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  • Philosophy, privacy, and pervasive computing.Diane P. Michelfelder - 2010 - AI and Society 25 (1):61-70.
    Philosophers and others concerned with the moral good of personal privacy most often see threats to privacy raised by the development of pervasive computing as primarily being threats to the loss of control over personal information. Two reasons in particular lend this approach plausibility. One reason is that the parallels between pervasive computing and ordinary networked computing, where everyday transactions over the Internet raise concerns about personal information privacy, appear stronger than their differences. Another reason is that the individual devices (...)
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  • Ethical issues in the employment of user-generated content as experimental stimulus: Defining the interests of creators.Ben Merriman - 2014 - Research Ethics 10 (4):196-207.
    Social experimental research commonly employs media to elicit responses from research subjects. This use of media is broadly protected under fair use exemptions to copyright, and creators of content used in experiments are generally not afforded any formal consideration or protections in existing research ethics frameworks. Online social networking sites are an emerging and important setting for social experiments, and in this context the material used to elicit responses is often content produced by other users. This article argues that users (...)
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  • Building theory from consumer reactions to RFID: discovering Connective Proximity.Anna Margulis, Harold Boeck, Ygal Bendavid & Fabien Durif - 2016 - Ethics and Information Technology 18 (2):81-101.
    Academic research into RFID technology has largely neglected ethics. What scarce research was being performed has now dwindled despite having some consumers continue to express their ethical concerns. This article aims at reducing this apparent void by exploring the antecedents that cause the public to react when consumers are targeted by RFID technology. Through the analysis of 11 real RFID implementations used to target consumers, our research indicates that several factors can influence consumer response through the distinct nature of the (...)
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  • Personal information as communicative acts.Jens-Erik Mai - 2016 - Ethics and Information Technology 18 (1):51-57.
    The paper extends previous accounts of informational privacy as a contextual notion. Where previous accounts have focused on interpretations of the privacy context itself as being contextual and open for negotiation and interpretation, this paper extends those analyses and shows that personal information itself is in fact best understood as contextual and situational—and as such open for interpretation. The paper reviews the notion of information as it has been applied in informational privacy and philosophy of information, and suggests that personal (...)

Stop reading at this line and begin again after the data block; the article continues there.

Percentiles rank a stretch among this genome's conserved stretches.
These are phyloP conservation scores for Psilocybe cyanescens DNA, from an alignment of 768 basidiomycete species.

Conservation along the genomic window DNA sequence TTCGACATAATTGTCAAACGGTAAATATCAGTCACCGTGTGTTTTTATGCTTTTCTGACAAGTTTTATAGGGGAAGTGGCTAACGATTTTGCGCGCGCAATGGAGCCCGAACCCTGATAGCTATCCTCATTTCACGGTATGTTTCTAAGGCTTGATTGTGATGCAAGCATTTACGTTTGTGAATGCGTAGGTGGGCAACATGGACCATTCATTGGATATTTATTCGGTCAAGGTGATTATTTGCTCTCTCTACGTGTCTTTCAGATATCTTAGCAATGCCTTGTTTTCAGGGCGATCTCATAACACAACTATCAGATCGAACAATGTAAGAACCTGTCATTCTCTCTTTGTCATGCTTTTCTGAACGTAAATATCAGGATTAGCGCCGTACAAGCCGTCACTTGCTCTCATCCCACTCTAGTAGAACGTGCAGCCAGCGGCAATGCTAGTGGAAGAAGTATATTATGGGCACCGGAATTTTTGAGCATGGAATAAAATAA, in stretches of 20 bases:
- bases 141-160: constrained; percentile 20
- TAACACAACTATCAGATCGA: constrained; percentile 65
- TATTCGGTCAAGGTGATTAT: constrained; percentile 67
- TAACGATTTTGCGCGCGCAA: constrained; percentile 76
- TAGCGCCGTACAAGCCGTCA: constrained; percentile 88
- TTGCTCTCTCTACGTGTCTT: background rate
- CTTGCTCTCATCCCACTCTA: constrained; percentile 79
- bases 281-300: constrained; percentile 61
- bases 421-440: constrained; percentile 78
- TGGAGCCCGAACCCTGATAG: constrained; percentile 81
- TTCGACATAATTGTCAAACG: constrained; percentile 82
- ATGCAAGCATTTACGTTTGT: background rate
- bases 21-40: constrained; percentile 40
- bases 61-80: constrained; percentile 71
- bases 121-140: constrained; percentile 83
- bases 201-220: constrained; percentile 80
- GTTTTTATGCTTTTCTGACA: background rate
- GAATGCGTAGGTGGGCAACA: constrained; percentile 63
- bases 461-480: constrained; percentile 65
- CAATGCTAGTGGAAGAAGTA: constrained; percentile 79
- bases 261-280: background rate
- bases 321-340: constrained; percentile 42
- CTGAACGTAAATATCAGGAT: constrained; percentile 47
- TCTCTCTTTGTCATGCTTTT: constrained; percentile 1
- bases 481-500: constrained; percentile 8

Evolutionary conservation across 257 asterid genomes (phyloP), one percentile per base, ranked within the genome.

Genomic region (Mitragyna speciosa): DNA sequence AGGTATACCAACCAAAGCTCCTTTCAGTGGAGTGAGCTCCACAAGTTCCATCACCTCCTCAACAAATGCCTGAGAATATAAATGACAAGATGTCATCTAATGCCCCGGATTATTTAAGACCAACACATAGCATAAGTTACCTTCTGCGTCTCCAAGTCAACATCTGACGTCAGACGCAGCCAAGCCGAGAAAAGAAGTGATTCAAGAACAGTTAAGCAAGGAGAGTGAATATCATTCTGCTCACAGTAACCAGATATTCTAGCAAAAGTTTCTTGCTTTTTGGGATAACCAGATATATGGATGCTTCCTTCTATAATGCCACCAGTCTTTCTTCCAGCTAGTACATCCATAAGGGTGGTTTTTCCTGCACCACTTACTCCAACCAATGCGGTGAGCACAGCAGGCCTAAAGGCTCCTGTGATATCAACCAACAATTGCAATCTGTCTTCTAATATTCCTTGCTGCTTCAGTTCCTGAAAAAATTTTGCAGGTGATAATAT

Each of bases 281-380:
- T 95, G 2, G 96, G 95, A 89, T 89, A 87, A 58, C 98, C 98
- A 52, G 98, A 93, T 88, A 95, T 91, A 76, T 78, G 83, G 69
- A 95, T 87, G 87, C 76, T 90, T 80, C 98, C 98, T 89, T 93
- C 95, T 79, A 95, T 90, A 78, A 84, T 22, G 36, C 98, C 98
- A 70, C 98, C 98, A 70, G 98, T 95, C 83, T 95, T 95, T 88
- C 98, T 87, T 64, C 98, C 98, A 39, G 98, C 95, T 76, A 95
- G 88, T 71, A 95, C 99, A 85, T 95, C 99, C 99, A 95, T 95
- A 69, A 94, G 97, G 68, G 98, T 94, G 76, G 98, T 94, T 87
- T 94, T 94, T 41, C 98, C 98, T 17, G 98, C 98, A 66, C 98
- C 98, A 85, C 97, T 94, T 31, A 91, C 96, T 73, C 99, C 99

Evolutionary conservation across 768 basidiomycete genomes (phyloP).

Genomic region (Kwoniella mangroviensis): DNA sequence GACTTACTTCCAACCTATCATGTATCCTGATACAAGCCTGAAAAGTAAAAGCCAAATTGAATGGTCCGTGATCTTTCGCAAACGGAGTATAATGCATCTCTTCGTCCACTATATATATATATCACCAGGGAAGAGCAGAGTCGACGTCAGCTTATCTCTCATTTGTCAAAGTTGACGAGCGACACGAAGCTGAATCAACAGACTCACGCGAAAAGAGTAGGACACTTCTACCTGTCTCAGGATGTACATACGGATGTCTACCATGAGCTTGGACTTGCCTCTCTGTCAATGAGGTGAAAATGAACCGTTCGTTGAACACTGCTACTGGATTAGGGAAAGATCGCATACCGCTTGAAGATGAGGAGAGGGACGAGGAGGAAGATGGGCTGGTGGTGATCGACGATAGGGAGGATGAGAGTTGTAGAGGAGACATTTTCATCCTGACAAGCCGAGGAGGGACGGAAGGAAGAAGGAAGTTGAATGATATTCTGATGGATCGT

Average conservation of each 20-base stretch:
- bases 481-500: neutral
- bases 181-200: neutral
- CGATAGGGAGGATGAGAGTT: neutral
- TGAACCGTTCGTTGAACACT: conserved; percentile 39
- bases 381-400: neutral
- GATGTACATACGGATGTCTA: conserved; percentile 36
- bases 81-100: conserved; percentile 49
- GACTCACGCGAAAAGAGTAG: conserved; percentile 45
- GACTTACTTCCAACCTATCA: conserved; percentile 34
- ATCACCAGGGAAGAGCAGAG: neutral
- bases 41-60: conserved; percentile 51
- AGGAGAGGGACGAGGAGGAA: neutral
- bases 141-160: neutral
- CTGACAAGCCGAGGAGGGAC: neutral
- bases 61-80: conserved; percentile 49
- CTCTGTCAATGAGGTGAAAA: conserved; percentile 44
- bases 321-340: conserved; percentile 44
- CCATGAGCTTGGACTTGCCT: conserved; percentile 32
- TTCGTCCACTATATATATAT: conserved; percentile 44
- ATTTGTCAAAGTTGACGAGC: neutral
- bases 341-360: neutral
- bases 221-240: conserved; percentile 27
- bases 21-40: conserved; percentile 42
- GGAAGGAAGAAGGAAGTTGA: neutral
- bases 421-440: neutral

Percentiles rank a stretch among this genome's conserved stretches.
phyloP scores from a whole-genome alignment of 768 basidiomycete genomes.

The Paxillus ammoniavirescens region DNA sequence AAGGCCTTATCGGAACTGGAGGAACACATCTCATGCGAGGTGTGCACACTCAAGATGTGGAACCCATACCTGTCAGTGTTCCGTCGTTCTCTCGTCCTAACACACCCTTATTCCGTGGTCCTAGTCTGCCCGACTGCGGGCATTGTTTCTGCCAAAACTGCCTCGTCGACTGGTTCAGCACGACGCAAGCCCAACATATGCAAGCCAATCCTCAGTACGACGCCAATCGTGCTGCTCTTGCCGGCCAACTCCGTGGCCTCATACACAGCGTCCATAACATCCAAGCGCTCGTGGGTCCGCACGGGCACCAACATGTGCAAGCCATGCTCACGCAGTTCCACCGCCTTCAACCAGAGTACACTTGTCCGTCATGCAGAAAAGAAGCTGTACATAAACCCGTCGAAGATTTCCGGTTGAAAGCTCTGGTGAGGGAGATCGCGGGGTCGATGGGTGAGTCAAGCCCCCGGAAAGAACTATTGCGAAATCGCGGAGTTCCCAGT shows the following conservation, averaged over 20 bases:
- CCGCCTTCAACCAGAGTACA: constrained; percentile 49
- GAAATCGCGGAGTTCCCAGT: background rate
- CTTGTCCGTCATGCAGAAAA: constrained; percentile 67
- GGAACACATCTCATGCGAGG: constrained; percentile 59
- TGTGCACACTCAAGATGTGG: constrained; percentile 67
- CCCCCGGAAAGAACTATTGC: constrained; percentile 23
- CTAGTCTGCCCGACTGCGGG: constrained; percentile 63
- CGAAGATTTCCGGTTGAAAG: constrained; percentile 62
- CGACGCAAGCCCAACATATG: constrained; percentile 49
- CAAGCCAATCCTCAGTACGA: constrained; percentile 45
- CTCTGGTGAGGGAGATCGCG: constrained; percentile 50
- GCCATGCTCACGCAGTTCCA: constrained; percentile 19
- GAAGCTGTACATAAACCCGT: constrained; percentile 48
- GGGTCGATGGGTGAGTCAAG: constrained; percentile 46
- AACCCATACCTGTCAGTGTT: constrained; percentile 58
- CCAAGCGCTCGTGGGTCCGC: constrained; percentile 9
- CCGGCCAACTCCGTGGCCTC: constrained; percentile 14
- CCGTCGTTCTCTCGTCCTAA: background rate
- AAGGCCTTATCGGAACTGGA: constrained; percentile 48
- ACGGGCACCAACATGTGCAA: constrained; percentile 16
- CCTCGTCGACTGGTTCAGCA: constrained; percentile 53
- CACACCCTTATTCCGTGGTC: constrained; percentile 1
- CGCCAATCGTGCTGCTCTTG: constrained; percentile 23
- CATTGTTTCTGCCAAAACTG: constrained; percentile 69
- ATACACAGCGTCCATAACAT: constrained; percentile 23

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  • Data identity: privacy and the construction of self.Jens-Erik Mai & Sille Obelitz Søe - 2022 - Synthese 200 (6):1-22.
    This paper argues in favor of a hybrid conception of identity. A common conception of identity in datafied society is a split between a digital self and a real self, which has resulted in concepts such as the data double, algorithmic identity, and data shadows. These data-identity metaphors have played a significant role in the conception of informational privacy as control over information—the control of or restricted access to your digital identity. Through analyses of various data-identity metaphors as well as (...)
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  • Negotiating Privacy Through Phatic Communication. A Case Study of the Blogging Self.Stine Lomborg - 2012 - Philosophy and Technology 25 (3):415-434.
    The article provides an instructive in-depth analysis of communicative practices in the personal blog. Its aim is to document the discursive dynamics and interactional ethics of blogging, with a specific focus on negotiations of the blogging self in-between public and private. Based on key findings from an empirical case study of personal blogs, the article addresses the negotiation of the blogging self from three interdependent perspectives: the network structures, patterns of interaction, and thematic orientations of the blog. Instead of approaching (...)
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  • A practice–theoretical account of privacy.Wulf Loh - 2018 - Ethics and Information Technology 20 (4):233-247.
    This paper distinguishes between two main questions regarding the notion of privacy: “What is privacy?” and “Why do/should we value privacy?”. In developing a social-ontological recognitional model of privacy, it gives an answer to the first question. According to the SORM, Privacy is a second order quality of roles within social practices. It is a function of who is or should be recognized as a “standard authority”. Enjoying standard authority means to have the right to interpret and contest role behavior (...)
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  • Making Data Valuable: Political, Economic, and Conceptual Bases of Big Data.Anna Lauren Hoffmann - 2018 - Philosophy and Technology 31 (2):209-212.
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  • Who Needs Stories if You Can Get the Data? ISPs in the Era of Big Number Crunching.Mireille Hildebrandt - 2011 - Philosophy and Technology 24 (4):371-390.